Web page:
When you’re out on a hiking adventure, there's no surer path to blisters and discomfort than an ill-fitting pair of trekking boots. It’s of paramount importance both to your comfort and safety that you choose wisely. Here we run through the main types and what to look for when it’s time to choose.

Types of trekking boots

Trekking boots offer adaptable protection and predominantly come in 3 main types. Tailored to terrain, surface, and conditions, each excels in a particular discipline.

Hiking Shoes

With a low cut, hiking shoes are the optimal choice for day hiking. When the terrain is not so challenging and your load is light, they provide that lightweight solution for those who want to move fast in comfort.

Day Trekking Boots

With a mid to high cut, day trekking boots offer extra support for those who need to carry a load on shorter backpacking trips. Although they lack the ankle support of full-on backpacking boots, they still provide that all-day comfort and protection on terrain where backpacking boots aren’t merited.

Backpacking Boots

Those who decide to venture on rougher more challenging terrain for days on end require the footwear solution to match. On multi-day trips with heavy loads, the ankle support offered by backpacking boots with their high cut is of paramount importance. They are designed as a durable solution to stand up to all that the most challenging terrain can throw your way. A quality pair have stiffer midsoles all in a lightweight design that provides that reassuring lightweight comfort to help ensure you navigate even the most challenging terrain with relative ease.

The anatomy of a trekking boot

Trekking Boot Uppers

As the exterior structure of the boot, the material used in the uppers affects weight, breathability, durability and water resistance.

Full-grain leather is the most commonly used material. It offers a durable solution with excellent water resistance. However, when it comes to the all-important functions of breathability and weight, a material known as split-grain leather generally excels. Split-grain leather is combined with nylon for reduced weight and breathability.

Aside from leather, other common materials used in uppers are synthetic solutions such as polyester and nylon. Easily broken in and cheaper than leather, they provide a lightweight faster-drying alternative. The main disadvantage is that they wear much quicker than leather.

To increase water resistance many boots come with waterproof membranes such as Gore-Tex. They help with permeability and ensure your feet stay dry in the wet. This feature, while useful in wet climates will generally make your feet sweat more in warm summer weather due to reduced breathability.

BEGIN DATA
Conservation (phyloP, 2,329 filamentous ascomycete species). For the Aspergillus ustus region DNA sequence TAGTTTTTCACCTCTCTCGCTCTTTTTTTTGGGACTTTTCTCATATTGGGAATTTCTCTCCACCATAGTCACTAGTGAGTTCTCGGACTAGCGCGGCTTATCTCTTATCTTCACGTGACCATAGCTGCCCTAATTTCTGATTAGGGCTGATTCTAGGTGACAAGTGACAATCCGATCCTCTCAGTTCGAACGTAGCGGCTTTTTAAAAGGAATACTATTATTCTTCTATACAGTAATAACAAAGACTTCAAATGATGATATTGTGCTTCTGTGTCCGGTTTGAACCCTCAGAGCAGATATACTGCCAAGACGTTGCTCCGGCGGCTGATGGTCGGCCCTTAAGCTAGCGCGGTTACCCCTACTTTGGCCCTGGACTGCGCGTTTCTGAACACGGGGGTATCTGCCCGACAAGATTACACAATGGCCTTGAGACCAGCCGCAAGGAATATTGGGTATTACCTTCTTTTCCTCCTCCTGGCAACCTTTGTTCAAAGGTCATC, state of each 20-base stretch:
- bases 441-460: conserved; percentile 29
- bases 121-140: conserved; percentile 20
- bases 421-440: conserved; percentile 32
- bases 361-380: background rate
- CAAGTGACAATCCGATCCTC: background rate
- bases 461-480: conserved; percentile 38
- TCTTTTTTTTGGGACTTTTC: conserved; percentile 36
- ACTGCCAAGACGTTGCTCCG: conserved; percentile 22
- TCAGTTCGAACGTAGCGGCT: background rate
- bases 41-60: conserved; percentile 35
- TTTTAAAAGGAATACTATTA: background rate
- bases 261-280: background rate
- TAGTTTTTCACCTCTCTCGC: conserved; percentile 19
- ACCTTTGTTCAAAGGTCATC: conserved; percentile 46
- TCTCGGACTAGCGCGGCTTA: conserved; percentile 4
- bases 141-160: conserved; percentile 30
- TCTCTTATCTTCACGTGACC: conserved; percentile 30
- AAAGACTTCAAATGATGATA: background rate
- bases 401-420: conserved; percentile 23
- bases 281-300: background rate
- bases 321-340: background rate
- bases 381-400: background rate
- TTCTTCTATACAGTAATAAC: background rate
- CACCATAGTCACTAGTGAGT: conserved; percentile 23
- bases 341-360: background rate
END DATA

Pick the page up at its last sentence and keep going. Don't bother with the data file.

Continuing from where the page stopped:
Trekking Boot Midsoles

The midsole is the layer between the inner and outer sole and is designed to absorb shock. The stiffness of a boot is directly related to the midsole. When it comes to long hikes on uneven terrain, a stiff boot is of paramount importance. On rocky terrain, a stiff boot will hold its shape thus allowing you to navigate it with relative ease.

Common materials used in midsoles are EVA — cheaper and lighter, but easily worn — and Polyurethane which is more durable and is the preferred option for extended trips.

Trekking Boot Outsoles

The first thing most people check for in a trekking boot is the outsole. Rubber is generally always used for its durable high-grip properties. Lugs are patterned onto the outsole for improved grip on muddy trails. And for increased stability on steep descents, a heel brake helps prevent slipping.

Ensuring the perfect trekking boot fit

A quest for a good pair of trekking boots starts with optimal fit. The best pair in the world won’t serve you if they don’t fit correctly. While everyone knows their size, there are several additional considerations to bear in mind to help ensure you choose the optimal boot.

Always try them on with the hiking socks you’ll wear while out on the trails. Generally thicker, they’ll give you a much better idea of just how well the boot will fit. If you wear orthotics, you should also place them inside when you try the boots for size.

Few people realise it, but your feet tend to swell ever so slightly as the day goes on. It’s always advisable to try boots on at the end of the day as the last thing you’ll want on a long day in the hills is boots that are slightly too small.

Finally, and perhaps most importantly, it’s imperative that you break your boots in before you hit the trails. This involves wearing them occasionally during every-day life for a week or two. Those who skip this all-important step and venture into the hills without having done it will generally find themselves combating blistered heels before long.

Armed with the aforementioned knowledge, why not take a look at our very own collection? At Decathlon, we stock an impressive range of trekking boots. In a variety of types tailored for a host of different activities, you’ll be sure to find the right pair for your chosen terrain no matter the conditions.